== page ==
GEYSERLAND GUILD OF WOODWORKERS
A short story by Bob Collins (Stumpy)
One night at a local dance, Willie knew a policeman was patrolling outside the hall, so he went to his own car in the car park, Crouching to keep out of sight, he furtively began siphoning petrol into a two gallon tin. Willie fully expected the heavy hand of the law. to land on his shoulder with an accusation of petrol theft, so he was sadly disappointed when, the constable – who knew him – strolled up, greeted him with a polite ’Good evening’, and strolled on.
Willie, laughing, voiced loud indignation about the ‘slack cops’. He didn’t suffer many such humiliations, and anyway his friends all got a laugh out of them too, so they were still worthwhile. In victory Willie was superb…. like the time a new wildlife ranger moved into the district.
Willie knew that a new broom sweeps clean and is the easiest of victims; He fished for trout regularly, so having prepared his plan, he kept a weather eye open for the opportunity to put it into practice.
One day while fishing the lazy river which winds through our valley Willie caught sight of a furtive figure, some distance away, approaching him from down stream. Willie, ignoring the approaching figure, picked up his gear, nonchalantly waded across the river, and continued fishing. From the corner of his eye he saw the person downstream cross the river and continue his advance.
Willie gave him a bit of time, then quietly upped stakes and waded back across the river to his original position. Sure enough, the approaching man, now quite close, did likewise. Once again, quite fast this time, Willie crossed the river. The visitor literally ran back across the river to finally catch up to the guilty-looking Willie on the bank.
He identified himself as the new wildlife ranger, and asked to see Willie’s fishing license. Willie produced it, all in order-. He looked in Willie’s fly bin ~ all was legal there, Nothing was wrong or illegal-about Willie’s rod and gear either. nothing to hide? The ranger was nonplussed. Why was the man so evasive if he nothing to hide?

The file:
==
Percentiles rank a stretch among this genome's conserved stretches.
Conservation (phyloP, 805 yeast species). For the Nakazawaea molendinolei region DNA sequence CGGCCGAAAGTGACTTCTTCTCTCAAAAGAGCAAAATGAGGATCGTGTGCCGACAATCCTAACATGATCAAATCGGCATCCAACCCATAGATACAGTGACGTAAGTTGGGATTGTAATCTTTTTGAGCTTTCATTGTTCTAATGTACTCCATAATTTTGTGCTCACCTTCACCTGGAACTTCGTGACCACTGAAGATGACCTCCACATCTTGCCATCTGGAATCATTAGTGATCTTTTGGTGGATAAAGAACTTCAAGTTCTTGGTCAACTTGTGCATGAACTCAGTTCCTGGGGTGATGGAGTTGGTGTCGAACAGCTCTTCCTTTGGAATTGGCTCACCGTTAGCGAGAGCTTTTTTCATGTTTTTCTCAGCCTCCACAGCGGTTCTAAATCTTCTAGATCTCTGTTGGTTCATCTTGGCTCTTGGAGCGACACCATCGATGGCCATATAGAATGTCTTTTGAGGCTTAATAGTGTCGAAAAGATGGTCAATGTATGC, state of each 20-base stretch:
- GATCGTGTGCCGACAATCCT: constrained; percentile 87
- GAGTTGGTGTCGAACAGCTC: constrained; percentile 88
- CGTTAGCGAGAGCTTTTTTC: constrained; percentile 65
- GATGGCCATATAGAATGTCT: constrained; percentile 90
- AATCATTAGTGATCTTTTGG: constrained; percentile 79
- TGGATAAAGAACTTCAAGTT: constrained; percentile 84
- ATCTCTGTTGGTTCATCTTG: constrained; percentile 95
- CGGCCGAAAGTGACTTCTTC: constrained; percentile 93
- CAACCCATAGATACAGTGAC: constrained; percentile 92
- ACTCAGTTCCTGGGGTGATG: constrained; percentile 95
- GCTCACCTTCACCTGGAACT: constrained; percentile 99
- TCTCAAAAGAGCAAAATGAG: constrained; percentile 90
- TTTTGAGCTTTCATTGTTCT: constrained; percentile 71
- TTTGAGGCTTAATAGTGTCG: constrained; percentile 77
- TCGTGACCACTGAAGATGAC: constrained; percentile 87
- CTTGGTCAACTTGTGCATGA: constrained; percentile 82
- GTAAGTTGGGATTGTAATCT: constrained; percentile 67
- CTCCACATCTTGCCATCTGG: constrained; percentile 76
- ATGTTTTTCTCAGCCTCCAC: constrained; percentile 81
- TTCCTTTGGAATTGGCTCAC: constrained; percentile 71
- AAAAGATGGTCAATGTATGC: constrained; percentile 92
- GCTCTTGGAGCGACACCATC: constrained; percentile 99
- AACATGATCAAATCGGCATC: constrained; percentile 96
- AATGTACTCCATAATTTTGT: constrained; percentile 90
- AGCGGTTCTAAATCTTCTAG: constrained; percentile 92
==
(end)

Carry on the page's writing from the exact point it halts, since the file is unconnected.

Then the ranger spied the one pound milk powder tin on the grass at Willie’s feet. It was half full of fat white huhu and matai grubs. ‘Illegal bait.’ “You can’t use that!” Willie never blinked an eye. “That’s not bait, that’s my lunch!”
Willie put two fingers into the tin, popped a fat wriggling grub into his mouth, neatly bit the head off with his strong front teeth, and ate the grub with obvious enjoyment.
The ranger, frustrated; gave up and walked off, so Willie had a new story to tell the community.
One day, less than a year after Willie’s fishing experience, Stumpy was driving through the forest. He could see by the deep tracks that a heavy machine had just driven down the narrow logging road ahead of him. He saw where, for no apparent reason, the machine had driven off the road and down a precipitous bank.
Sick in the stomach, Stumpy stopped his landrover. Upside down in the gully below lay the huge yellow bulldozer. He scrambled down to the machine and found the man half buried under that great mass of immovable steel. Willie wasn’t laughing anymore. Willie was dead.